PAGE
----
Through the story of the Good Samaritan, Jesus gives us a new way of defining who our neighbors are and how we can respond to them.
The scriptures are clear: as neighbors, we are all "members of each other." But how often do we act like Jesus' neighbors who refused to see him, referencing stereotypes like "Can anything good come from Nazareth?!" The truth is there is so much good everywhere, if only we take the time to build the connections and see it. This Sunday, as we continue our neighborhood tours, we’ll explore how to deepen our love and responsibility towards one another. Please join us!
The Parade was cancelled- but the celebrations go on! Enjoy our panel conversation featuring Pastor Hannah Kardon, Blanche DoBoys, and Shea Evangelipstix during our All UVC Drag Worship service at Wicker Park! This week, continue celebrating all of who God made us to be!
Malia (Shea Evangelipstix) is an Afro Latina American Transwomen native of Springfield, Illinois, that spent most of her life in Colorado Springs, Colorado. In 2015, Malia moved to Chicago. Being the oldest of four loved and loving children, Malia has developed a great appreciation and passion for helping others. Although Malia has many passions like performing Drag, singing,acting, making clothes, cosmetology, spending time with friends and family, crocheting, painting and drawing just to name a few. her most harbored and embraced passion is dance. It has been a lifelong dream of Malia to be the founder of her own liturgical dance company. She is in the very early stages of doing the hard ground work to build up her dance company and bring her dream and purpose of changing the world and building the kingdom of God through Dance.
Blanche DoBoys is a Chicago drag queen originally from rural Indiana. She is a performer who loves both lip-syncing, speaking, and live singing, as well as a designer who creates all her own looks and wigs. “Thank you so much for including me! I am so grateful to be in a church body that not only allows, but affirms and celebrates queerness and expression!”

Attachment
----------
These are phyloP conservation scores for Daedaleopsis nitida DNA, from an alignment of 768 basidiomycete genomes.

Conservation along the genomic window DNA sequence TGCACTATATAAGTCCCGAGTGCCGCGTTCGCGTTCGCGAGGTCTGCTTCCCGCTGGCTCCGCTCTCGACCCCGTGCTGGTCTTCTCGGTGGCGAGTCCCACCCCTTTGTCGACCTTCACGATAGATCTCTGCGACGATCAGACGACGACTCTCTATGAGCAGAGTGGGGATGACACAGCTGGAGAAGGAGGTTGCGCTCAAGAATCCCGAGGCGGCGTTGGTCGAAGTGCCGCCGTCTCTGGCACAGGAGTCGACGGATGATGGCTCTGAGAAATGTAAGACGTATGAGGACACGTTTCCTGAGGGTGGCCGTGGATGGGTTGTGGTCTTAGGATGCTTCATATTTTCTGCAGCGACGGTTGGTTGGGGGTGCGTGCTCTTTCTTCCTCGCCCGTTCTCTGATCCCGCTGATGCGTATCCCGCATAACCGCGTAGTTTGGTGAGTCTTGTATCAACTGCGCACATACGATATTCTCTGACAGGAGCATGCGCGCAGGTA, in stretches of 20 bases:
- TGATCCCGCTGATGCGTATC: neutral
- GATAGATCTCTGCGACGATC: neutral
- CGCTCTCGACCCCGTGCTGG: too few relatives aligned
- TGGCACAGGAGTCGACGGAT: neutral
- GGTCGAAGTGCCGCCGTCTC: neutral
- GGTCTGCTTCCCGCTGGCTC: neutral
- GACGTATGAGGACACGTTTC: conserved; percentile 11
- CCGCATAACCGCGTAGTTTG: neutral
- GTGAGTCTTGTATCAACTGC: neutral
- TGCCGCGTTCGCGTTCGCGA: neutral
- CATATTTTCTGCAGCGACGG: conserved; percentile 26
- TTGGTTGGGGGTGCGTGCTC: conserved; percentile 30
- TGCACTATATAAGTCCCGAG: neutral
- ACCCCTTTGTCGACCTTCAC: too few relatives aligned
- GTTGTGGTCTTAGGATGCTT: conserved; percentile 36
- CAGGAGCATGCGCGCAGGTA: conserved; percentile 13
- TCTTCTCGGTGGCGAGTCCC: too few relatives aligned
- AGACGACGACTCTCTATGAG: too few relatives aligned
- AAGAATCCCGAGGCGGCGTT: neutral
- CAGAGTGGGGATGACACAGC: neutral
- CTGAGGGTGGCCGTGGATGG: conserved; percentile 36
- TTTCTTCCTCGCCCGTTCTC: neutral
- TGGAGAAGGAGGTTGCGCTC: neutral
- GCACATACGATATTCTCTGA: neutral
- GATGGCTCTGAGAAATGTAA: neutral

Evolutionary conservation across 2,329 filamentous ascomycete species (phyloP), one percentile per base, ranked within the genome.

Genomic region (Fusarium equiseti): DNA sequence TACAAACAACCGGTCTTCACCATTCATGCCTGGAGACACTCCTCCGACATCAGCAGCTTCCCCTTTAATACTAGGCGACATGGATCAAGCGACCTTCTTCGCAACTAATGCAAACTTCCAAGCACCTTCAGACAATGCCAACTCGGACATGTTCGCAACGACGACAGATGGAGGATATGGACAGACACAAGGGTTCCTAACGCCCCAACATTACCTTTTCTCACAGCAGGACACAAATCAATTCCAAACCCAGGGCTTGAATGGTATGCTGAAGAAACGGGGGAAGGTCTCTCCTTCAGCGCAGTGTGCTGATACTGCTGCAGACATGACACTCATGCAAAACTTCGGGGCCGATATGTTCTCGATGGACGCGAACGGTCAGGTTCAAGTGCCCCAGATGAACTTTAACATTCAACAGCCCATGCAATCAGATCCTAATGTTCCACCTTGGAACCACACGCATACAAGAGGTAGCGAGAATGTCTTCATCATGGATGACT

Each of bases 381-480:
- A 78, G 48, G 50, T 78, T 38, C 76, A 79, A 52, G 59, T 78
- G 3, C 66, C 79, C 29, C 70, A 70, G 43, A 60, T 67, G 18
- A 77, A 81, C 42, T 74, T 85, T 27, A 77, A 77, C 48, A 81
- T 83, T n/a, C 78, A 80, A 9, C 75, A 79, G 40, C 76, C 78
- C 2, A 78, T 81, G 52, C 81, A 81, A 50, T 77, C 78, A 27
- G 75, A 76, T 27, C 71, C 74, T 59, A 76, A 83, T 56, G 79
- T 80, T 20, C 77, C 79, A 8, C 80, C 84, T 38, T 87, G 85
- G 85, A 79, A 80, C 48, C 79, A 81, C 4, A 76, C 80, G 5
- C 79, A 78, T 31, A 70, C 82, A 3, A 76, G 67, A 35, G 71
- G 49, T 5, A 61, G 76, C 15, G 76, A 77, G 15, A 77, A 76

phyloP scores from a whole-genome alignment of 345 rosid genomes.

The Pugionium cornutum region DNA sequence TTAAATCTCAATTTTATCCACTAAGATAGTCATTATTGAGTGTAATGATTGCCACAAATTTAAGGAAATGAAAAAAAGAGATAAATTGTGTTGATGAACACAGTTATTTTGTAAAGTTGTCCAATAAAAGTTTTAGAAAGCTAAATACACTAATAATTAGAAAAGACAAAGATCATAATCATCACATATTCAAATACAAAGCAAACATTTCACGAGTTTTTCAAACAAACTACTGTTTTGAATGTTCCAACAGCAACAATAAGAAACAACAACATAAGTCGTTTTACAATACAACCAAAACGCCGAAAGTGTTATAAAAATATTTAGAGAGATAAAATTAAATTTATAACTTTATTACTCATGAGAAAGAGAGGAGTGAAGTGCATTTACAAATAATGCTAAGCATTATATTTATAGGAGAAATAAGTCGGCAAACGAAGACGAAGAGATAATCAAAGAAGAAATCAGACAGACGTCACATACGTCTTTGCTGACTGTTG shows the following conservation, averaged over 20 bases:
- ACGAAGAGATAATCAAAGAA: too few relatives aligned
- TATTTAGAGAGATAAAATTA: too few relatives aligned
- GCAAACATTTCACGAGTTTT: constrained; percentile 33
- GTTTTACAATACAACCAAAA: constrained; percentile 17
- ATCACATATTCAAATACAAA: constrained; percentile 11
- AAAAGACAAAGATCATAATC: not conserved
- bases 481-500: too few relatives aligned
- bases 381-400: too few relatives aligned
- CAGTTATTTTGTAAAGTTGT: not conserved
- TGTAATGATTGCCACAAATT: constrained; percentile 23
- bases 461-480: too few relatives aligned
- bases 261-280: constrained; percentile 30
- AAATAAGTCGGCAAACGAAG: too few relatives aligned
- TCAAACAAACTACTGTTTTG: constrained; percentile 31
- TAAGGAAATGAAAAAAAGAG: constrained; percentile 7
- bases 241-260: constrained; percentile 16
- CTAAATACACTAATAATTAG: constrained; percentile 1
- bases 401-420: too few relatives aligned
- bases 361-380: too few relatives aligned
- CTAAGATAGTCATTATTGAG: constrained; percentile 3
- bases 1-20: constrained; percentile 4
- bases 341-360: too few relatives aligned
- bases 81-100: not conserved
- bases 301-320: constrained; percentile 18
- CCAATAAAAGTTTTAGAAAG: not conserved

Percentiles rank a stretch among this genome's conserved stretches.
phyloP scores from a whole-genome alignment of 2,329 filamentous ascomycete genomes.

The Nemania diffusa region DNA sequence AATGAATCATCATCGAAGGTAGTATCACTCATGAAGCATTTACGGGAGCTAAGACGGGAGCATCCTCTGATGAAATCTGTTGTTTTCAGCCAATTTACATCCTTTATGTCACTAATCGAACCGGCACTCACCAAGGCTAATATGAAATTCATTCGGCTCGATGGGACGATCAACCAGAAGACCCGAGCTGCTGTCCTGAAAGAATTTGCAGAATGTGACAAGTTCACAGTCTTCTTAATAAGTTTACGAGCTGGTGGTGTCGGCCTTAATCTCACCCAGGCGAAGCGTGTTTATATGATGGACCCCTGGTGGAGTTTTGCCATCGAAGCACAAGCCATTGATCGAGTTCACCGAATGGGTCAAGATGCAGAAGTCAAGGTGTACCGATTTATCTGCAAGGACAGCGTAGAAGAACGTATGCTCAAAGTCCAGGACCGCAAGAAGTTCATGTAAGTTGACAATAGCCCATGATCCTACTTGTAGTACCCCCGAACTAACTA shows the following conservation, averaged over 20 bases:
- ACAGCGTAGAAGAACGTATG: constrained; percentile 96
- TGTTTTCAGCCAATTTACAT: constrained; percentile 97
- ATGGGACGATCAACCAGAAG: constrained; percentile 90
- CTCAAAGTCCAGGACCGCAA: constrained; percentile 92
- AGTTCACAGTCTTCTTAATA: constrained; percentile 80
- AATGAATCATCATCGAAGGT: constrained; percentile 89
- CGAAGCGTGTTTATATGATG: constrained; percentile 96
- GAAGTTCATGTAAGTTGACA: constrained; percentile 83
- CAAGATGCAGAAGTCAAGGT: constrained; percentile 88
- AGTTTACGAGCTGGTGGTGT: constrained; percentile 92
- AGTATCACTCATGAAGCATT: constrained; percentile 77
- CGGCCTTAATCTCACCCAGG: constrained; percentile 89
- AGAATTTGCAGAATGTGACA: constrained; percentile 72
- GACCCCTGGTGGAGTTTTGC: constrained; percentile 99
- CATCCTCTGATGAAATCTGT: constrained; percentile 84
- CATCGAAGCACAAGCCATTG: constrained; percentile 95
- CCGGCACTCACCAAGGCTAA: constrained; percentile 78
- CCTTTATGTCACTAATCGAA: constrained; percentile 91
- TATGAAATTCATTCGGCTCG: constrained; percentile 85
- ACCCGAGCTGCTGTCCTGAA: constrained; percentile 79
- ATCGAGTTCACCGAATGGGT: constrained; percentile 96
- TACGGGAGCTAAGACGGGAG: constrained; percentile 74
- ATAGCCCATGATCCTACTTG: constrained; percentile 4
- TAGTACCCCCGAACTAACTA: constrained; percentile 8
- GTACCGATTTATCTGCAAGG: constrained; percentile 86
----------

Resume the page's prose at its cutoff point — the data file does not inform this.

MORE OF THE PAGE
Venmo and Paypal: @BRJ97
“Who is my neighbor?” is a question at the heart of our faith that Jesus uses to teach us about what it means to care for one another, love one another, and grow closer to God. In Chicago, with our history of redlining and segregation and deep neighborhood cultures, it’s an especially provocative question.
On Sunday, Pastor Emily spoke about our partnership this month with the #FoldedMapProject which invites us to understand ourselves not only as in the context of our own neighborhood, but also in relationship with neighborhoods across Chicago. How can we practice belonging to one another, carrying one another’s burdens, calling people in - and expecting our community to do the same for us? Starting where we are, with what we have, is a great first step to reflecting God’s love in our neighborhoods.
What do we do when a trust has been broken or a betrayal has occurred? Our culture would tell us to cut off, walk away, and never look back. But our faith tells us there is a different way.
Finishing up our sermon series on restoration, Pastor Emily reflects on John 21, we encounter the original “Come to Jesus moment” and learn that when we make amends in our broken relationships, we can also make amendments that help us begin to trust again.
When we're in need of restoration, we sometimes look for that healing in familiar places. But God can surprise us by restoring us in unexpected ways. Christian Coon reflects on this using the story of Naaman.
How can we find restoration when others have harmed or betrayed us? Christian Coon reflects on how Jesus shows us a way.
In 2 Kings there is this mighty character, Naaman, who’s seeking healing and restoration from an illness. Naaman is disappointed though with the instructions he receives to be made well. It takes the encouragement of his community, getting out in nature, and a readjustment of perspective to take next steps. In worship, Pastor Chan discussed how part of finding restoration and wholeness is being open to all the ways it may come to us, and the surprising forms it may take in our lives.
We are not the first faithful people to return to worship together after a long time away - others have done so too, under even harder circumstances, and we can learn from them.
This morning, Pastor Hannah encourages us to look to the Israelites who returned from exile to rebuild the Temple under Ezra and Nehemiah. How did they return to one another and what did they do? How can we embrace God while moving forward in recovery and care together? .
In our fifth (and final) week of ‘Living Into Community’ - we’re running it back!! In week one, Pastor D’Angelo spoke about gratitude, and it’s such an important aspect of community, we're speaking about it again.
Pastor Emily invites us to consider how Paul’s first letter to the Thessalonians centers around hope being restored in the midst of despair. How does hope encourage us to contribute towards abundance within community, and, cover that commitment in gratitude? Please join us!